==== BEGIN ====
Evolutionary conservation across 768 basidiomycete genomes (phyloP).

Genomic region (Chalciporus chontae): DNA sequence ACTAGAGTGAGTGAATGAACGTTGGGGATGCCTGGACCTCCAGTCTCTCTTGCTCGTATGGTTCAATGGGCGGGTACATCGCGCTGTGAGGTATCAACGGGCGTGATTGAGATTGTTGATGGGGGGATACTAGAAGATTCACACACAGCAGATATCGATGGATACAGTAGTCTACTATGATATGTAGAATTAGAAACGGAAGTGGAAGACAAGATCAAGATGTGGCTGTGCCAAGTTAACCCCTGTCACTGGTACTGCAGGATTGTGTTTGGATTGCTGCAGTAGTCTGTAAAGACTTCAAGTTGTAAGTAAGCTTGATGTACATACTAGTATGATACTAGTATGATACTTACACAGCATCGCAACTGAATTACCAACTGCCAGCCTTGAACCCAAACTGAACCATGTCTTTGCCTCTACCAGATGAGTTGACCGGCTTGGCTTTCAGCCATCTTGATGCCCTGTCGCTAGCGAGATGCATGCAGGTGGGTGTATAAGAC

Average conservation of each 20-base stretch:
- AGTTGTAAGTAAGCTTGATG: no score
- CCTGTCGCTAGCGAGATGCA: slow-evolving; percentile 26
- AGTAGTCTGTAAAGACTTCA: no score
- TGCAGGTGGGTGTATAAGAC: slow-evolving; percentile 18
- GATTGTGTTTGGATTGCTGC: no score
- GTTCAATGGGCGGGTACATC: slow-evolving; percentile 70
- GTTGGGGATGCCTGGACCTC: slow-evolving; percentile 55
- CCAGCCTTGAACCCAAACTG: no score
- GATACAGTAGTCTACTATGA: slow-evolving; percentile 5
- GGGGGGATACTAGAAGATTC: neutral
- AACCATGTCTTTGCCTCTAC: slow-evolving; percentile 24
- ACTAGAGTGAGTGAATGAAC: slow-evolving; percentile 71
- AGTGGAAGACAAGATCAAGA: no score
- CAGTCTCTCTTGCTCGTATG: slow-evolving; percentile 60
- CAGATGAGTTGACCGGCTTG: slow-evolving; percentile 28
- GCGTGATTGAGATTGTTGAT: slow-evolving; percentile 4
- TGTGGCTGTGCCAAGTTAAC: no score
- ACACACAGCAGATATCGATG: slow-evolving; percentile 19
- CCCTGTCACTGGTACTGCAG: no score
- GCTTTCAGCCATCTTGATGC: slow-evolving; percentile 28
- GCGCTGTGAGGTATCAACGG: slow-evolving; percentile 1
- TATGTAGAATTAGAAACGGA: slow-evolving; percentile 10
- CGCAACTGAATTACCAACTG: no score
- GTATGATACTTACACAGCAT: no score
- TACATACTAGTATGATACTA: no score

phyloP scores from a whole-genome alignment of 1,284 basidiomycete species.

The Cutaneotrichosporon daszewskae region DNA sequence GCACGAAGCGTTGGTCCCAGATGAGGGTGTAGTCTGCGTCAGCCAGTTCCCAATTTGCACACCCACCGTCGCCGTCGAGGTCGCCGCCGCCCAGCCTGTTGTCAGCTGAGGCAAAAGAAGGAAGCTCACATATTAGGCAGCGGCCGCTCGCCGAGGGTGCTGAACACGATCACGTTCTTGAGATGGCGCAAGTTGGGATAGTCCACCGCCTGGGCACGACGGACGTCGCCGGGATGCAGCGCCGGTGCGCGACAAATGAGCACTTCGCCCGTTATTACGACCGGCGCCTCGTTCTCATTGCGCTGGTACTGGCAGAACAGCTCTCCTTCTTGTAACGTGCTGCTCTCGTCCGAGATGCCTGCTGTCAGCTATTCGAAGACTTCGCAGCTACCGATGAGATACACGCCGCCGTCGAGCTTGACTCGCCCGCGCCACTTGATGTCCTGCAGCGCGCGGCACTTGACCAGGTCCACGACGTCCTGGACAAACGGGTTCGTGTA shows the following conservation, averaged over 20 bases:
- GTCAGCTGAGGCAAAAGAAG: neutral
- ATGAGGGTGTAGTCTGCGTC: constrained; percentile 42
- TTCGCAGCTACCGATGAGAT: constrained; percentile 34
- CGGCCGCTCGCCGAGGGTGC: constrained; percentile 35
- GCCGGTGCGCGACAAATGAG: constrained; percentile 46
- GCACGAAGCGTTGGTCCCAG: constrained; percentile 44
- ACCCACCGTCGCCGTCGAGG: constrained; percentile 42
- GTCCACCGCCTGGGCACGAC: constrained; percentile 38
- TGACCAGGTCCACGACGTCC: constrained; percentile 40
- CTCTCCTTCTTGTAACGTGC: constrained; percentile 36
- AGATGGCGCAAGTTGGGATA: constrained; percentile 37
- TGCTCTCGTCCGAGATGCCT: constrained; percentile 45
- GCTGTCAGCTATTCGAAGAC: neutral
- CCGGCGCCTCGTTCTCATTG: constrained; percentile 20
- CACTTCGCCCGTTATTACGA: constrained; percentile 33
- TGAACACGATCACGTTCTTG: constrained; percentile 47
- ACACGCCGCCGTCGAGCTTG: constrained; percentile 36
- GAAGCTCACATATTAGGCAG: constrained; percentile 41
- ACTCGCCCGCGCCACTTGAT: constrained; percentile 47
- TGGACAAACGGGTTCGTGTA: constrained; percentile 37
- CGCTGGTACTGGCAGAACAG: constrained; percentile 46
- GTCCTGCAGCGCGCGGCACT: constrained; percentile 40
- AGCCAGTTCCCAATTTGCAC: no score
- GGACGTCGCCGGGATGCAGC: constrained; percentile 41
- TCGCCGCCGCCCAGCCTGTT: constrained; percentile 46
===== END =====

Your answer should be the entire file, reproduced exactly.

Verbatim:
Evolutionary conservation across 768 basidiomycete genomes (phyloP).

Genomic region (Chalciporus chontae): DNA sequence ACTAGAGTGAGTGAATGAACGTTGGGGATGCCTGGACCTCCAGTCTCTCTTGCTCGTATGGTTCAATGGGCGGGTACATCGCGCTGTGAGGTATCAACGGGCGTGATTGAGATTGTTGATGGGGGGATACTAGAAGATTCACACACAGCAGATATCGATGGATACAGTAGTCTACTATGATATGTAGAATTAGAAACGGAAGTGGAAGACAAGATCAAGATGTGGCTGTGCCAAGTTAACCCCTGTCACTGGTACTGCAGGATTGTGTTTGGATTGCTGCAGTAGTCTGTAAAGACTTCAAGTTGTAAGTAAGCTTGATGTACATACTAGTATGATACTAGTATGATACTTACACAGCATCGCAACTGAATTACCAACTGCCAGCCTTGAACCCAAACTGAACCATGTCTTTGCCTCTACCAGATGAGTTGACCGGCTTGGCTTTCAGCCATCTTGATGCCCTGTCGCTAGCGAGATGCATGCAGGTGGGTGTATAAGAC

Average conservation of each 20-base stretch:
- AGTTGTAAGTAAGCTTGATG: no score
- CCTGTCGCTAGCGAGATGCA: slow-evolving; percentile 26
- AGTAGTCTGTAAAGACTTCA: no score
- TGCAGGTGGGTGTATAAGAC: slow-evolving; percentile 18
- GATTGTGTTTGGATTGCTGC: no score
- GTTCAATGGGCGGGTACATC: slow-evolving; percentile 70
- GTTGGGGATGCCTGGACCTC: slow-evolving; percentile 55
- CCAGCCTTGAACCCAAACTG: no score
- GATACAGTAGTCTACTATGA: slow-evolving; percentile 5
- GGGGGGATACTAGAAGATTC: neutral
- AACCATGTCTTTGCCTCTAC: slow-evolving; percentile 24
- ACTAGAGTGAGTGAATGAAC: slow-evolving; percentile 71
- AGTGGAAGACAAGATCAAGA: no score
- CAGTCTCTCTTGCTCGTATG: slow-evolving; percentile 60
- CAGATGAGTTGACCGGCTTG: slow-evolving; percentile 28
- GCGTGATTGAGATTGTTGAT: slow-evolving; percentile 4
- TGTGGCTGTGCCAAGTTAAC: no score
- ACACACAGCAGATATCGATG: slow-evolving; percentile 19
- CCCTGTCACTGGTACTGCAG: no score
- GCTTTCAGCCATCTTGATGC: slow-evolving; percentile 28
- GCGCTGTGAGGTATCAACGG: slow-evolving; percentile 1
- TATGTAGAATTAGAAACGGA: slow-evolving; percentile 10
- CGCAACTGAATTACCAACTG: no score
- GTATGATACTTACACAGCAT: no score
- TACATACTAGTATGATACTA: no score

phyloP scores from a whole-genome alignment of 1,284 basidiomycete species.

The Cutaneotrichosporon daszewskae region DNA sequence GCACGAAGCGTTGGTCCCAGATGAGGGTGTAGTCTGCGTCAGCCAGTTCCCAATTTGCACACCCACCGTCGCCGTCGAGGTCGCCGCCGCCCAGCCTGTTGTCAGCTGAGGCAAAAGAAGGAAGCTCACATATTAGGCAGCGGCCGCTCGCCGAGGGTGCTGAACACGATCACGTTCTTGAGATGGCGCAAGTTGGGATAGTCCACCGCCTGGGCACGACGGACGTCGCCGGGATGCAGCGCCGGTGCGCGACAAATGAGCACTTCGCCCGTTATTACGACCGGCGCCTCGTTCTCATTGCGCTGGTACTGGCAGAACAGCTCTCCTTCTTGTAACGTGCTGCTCTCGTCCGAGATGCCTGCTGTCAGCTATTCGAAGACTTCGCAGCTACCGATGAGATACACGCCGCCGTCGAGCTTGACTCGCCCGCGCCACTTGATGTCCTGCAGCGCGCGGCACTTGACCAGGTCCACGACGTCCTGGACAAACGGGTTCGTGTA shows the following conservation, averaged over 20 bases:
- GTCAGCTGAGGCAAAAGAAG: neutral
- ATGAGGGTGTAGTCTGCGTC: constrained; percentile 42
- TTCGCAGCTACCGATGAGAT: constrained; percentile 34
- CGGCCGCTCGCCGAGGGTGC: constrained; percentile 35
- GCCGGTGCGCGACAAATGAG: constrained; percentile 46
- GCACGAAGCGTTGGTCCCAG: constrained; percentile 44
- ACCCACCGTCGCCGTCGAGG: constrained; percentile 42
- GTCCACCGCCTGGGCACGAC: constrained; percentile 38
- TGACCAGGTCCACGACGTCC: constrained; percentile 40
- CTCTCCTTCTTGTAACGTGC: constrained; percentile 36
- AGATGGCGCAAGTTGGGATA: constrained; percentile 37
- TGCTCTCGTCCGAGATGCCT: constrained; percentile 45
- GCTGTCAGCTATTCGAAGAC: neutral
- CCGGCGCCTCGTTCTCATTG: constrained; percentile 20
- CACTTCGCCCGTTATTACGA: constrained; percentile 33
- TGAACACGATCACGTTCTTG: constrained; percentile 47
- ACACGCCGCCGTCGAGCTTG: constrained; percentile 36
- GAAGCTCACATATTAGGCAG: constrained; percentile 41
- ACTCGCCCGCGCCACTTGAT: constrained; percentile 47
- TGGACAAACGGGTTCGTGTA: constrained; percentile 37
- CGCTGGTACTGGCAGAACAG: constrained; percentile 46
- GTCCTGCAGCGCGCGGCACT: constrained; percentile 40
- AGCCAGTTCCCAATTTGCAC: no score
- GGACGTCGCCGGGATGCAGC: constrained; percentile 41
- TCGCCGCCGCCCAGCCTGTT: constrained; percentile 46